1. Get eco-friendly.
    People want more sustainable homes and as eco-friendly renovations genuinely help to make older homes more sustainable, they’re on trend in 2017. Essential considerations are sustainably produced ceiling and wall insulation, the general use of sustainable building materials, built-in waste management systems, rainwater tanks and water recycling systems, solar energy panels, green walls and leafy facades. Roof gardens and passive design elements that provide natural light and reduce heating and cooling costs are also popular. You probably won’t want to go as far as foregoing the dishwasher or air conditioner entirely, but you should invest in energy saving appliances wherever possible.
  2. Create more space and make it more interesting.
    More spacious homes (or homes that appear to be more spacious) are ever popular with home buyers today, so renovations that include extending or adding extra rooms to your home are still great ways to add value in 2017. However, rather than just focusing on knocking all the smaller rooms into one big open plan communal space, the new trend is to also provide options for privacy, with spaces that offer interesting nooks and crannies where people can escape with their personal technological devices and do their own thing.

    Roof rooms and attic renovations are going to be popular in 2017, because they provide opportunities to add a point of interest and difference. The open, spacious look is still the fashion, however finding ways to add character and uniqueness are trendy too.

  3. More efficient storage spaces.
    Investing in upgrading your laundry to create and maximise storage space was a very popular option for home renovations last year, and this is all set to continue into 2017. Maximising your storage areas means you can keep all of your untidy clutter out of sight, which will make your home appear much more spacious and help you keep the look up-to-date, with clean crisp lines. Adding clever storage that utilises any dead space in your home is an easy way to add value, particularly important if your property is a family home.
  4. Terracotta Tiles.
    If you’ve been around long enough to have survived the ‘80’s, you may be very surprised to learn that terracotta is back in fashion for home renovations in 2017. Interior trends are now moving away from the cool tones that have been popular for the last decade and designers are returning to warm colours and natural materials that add character.

    Today’s fashion in terracotta calls for a smooth matte finish with crisp edges and a more finished look. The idea is to add warmth and depth with natural colours and materials, so consider using your terracotta tiles on feature walls or for cladding fireplaces.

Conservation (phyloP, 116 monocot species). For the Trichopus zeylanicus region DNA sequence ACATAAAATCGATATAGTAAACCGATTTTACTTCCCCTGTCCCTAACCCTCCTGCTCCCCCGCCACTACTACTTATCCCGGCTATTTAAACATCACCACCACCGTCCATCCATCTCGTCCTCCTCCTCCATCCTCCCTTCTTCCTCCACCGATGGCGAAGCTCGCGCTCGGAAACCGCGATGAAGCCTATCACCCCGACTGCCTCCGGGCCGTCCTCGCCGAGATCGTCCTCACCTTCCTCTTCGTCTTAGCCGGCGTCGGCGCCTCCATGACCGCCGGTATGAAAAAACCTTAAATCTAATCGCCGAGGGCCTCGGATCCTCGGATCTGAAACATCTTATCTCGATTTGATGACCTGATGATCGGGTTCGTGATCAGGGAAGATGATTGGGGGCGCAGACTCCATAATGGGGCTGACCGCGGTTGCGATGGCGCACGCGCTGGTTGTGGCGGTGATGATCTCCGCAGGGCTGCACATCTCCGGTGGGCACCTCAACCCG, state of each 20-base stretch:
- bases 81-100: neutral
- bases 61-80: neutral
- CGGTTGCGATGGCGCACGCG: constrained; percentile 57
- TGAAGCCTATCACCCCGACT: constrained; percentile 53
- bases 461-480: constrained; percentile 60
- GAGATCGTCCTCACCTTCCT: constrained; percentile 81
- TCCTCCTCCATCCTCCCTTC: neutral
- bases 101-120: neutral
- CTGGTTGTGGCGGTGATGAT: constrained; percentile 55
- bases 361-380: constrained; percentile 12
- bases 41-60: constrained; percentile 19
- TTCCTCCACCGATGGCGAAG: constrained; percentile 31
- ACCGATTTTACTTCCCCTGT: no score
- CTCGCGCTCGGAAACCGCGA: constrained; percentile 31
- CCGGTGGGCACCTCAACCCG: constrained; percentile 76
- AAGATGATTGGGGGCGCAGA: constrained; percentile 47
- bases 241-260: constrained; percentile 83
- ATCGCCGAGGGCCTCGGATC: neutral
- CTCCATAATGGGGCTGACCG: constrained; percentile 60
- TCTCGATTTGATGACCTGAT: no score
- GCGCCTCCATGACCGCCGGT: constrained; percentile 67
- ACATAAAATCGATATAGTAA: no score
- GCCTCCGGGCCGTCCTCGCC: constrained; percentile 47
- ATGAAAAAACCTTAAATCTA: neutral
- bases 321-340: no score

5. Darker Wood Tones.
    If you are tired of the blonde wood look of the world’s recent ‘Scandi’ obsession, you’ll be happy to know that darker wood tones are finally back for homes in 2017. Remembering the current trend is for warm, natural materials that add character, you can now go ahead and use darker wood and natural timbers as feature walls and flooring. Consider adding texture by using it in herringbone tiling on floors, or by choosing interesting darker wood furniture pieces as focal items.
  6. Go natural in the bathroom.
    Updating the kitchen and bathroom in your home is one of the tried and tested ways of adding value and is one of the main motivations for choosing to renovate for many home owners. Bathroom makeovers in 2017 will also follow the new interior design trend that combines modern, clean lines with natural materials and organic warmth. Functionality is also an important consideration to home buyers today, so try and choose materials that are easy to clean and maintain to generate the most value.

    Remember that sinks and baths with classic, elegant, clean lines are always timeless favourites. Add that natural touch by using wood in warm tones for accents and furniture or accessories. Don’t forget the terracotta in the bathroom too – add some extra organic depth with a fern in a terracotta pot or consider a small terracotta sculpture.

  7. Create more curb appeal.
    A garden makeover that creates more curb appeal for your home is still one of the best investments you can make in terms of adding value this year. Garden design is now moving away from that harsh, minimalistic look that has been popular of late and following the new interior design trend of a warmer, more welcoming look that incorporates natural materials.

    Create a more natural style by staying away from geometric design layouts. You can achieve a more authentic, organic feeling in your garden by using recycled materials, free-form decks, stepping stones or meandering pebble paths. Locally sourced is the buzz word of the year, with native plants and shrubs planted in abundance adding charm.

Talk to us about renovation finance and budgeting.

Over capitalising is one of the greatest dangers when making home renovations, so be careful to set a practical budget and resist the temptation to splurge on too many designer or big brand items. They may make you feel good about what you’ve created, but they won’t add more value and you risk losing money if you decide to sell. If you need help working out how much money you can afford to invest in your renovation project, please give us a call and we’ll be happy to help.

Once you’ve set a practical budget, forward planning for how you intend to finance your renovation project is also a wise idea. Depending on how much you plan to spend, there are a variety of finance options that you can choose from, so talk to us before you start your renovation project so we can help you get it organised. Financing your renovations could mean refinancing your home loan to access some of the equity, taking out a line of credit, or perhaps a personal loan. To find out which option is the right one for you, just give us a call for a chat today.